- Arctic Ocean
- Peoples of the Arctic
- The fauna and the flora
The name of the Arctic comes from the Great Bear constellation, located to the north (arctos = bear (Greek)). This region takes in the Arctic Ocean, a large part of which is permanent ice (sea-ice) and the north of the continents which surround it: including the Scandinavian Peninsula, the north of Russia and Siberia, of Alaska, Canada, Greenland and Spitsbergen. The geopolitical situation of the Arctic is very different from that of the Antarctic. In fact, the territories concerned are all possessions of the countries encircling the Arctic Ocean (Norway, Russia , Canada, and so on).
Spitsbergen, and the whole of the Svalbard Islands, is dependent on Norway. However, the archipelago is governed by the 1920 Treaty of Paris signed by 14 countries, subsequently ratified by more than 40 nations. In 1925, Svalbard became an integral part of the kingdom of Norway. However, the terms of the treaty, give the citizens of several different countries the right to exploit the natural resources “on absolutely equal terms”. It also declares the complete demilitarization of the islands, but permits the establishment of scientific research stations. For this reason a considerable international community of scientists is based at Ny Ålesund, the location of the French bases Jean Corbel and Charles Rabot.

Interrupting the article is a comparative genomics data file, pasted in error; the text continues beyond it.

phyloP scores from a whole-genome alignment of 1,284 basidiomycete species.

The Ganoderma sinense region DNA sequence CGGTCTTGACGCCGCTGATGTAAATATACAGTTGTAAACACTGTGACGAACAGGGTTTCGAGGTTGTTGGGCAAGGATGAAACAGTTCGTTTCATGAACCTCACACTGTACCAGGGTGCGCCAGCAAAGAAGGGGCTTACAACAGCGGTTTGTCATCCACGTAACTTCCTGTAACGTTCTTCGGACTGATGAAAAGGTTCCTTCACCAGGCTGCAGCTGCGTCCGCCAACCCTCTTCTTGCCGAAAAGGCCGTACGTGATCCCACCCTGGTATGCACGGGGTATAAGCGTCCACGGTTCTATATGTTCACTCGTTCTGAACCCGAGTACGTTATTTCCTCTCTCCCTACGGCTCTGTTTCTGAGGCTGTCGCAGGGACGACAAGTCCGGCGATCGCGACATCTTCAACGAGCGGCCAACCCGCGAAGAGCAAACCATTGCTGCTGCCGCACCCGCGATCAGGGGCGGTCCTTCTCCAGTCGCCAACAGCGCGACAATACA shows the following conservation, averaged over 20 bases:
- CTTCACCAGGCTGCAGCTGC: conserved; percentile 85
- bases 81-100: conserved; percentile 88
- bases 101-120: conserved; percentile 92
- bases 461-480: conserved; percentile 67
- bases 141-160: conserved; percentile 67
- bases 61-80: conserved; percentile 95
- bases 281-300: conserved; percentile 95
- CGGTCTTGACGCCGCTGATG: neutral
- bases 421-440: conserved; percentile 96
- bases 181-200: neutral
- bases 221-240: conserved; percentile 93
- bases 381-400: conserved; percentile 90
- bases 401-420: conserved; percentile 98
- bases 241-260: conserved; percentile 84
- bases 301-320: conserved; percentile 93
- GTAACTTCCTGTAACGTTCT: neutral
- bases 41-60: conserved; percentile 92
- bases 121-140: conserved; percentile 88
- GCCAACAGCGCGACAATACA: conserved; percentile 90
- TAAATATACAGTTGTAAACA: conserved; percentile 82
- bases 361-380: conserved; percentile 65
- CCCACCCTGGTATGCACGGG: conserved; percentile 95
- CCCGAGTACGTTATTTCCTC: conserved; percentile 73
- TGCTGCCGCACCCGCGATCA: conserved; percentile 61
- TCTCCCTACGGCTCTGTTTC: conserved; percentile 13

If the limits of the Arctic Ocean (13 000 000 km² and more than 4000 m depth) are perfectly defined, how can the border of the Arctic regions on land be fixed? By the Arctic Circle, the treeline or by the limit of the land that is constantly frozen at depth, the permafrost? The most commonly recognized answer is the line within which the air temperature never exceeds 10°C during the warmest months (July). This isotherm, called the Köppen line, coincides quite well with the transition from boreal forest (taiga) to tundra. According to this, the Arctic would stretch over an area of about 24 million km², including 17 million of ocean, a little more than 3 million of continent and nearly 4 million of scattered islands, from the Aleutians to Labrador, with its maximum diameter exceeding 7000 km.
The North Magnetic Pole Drift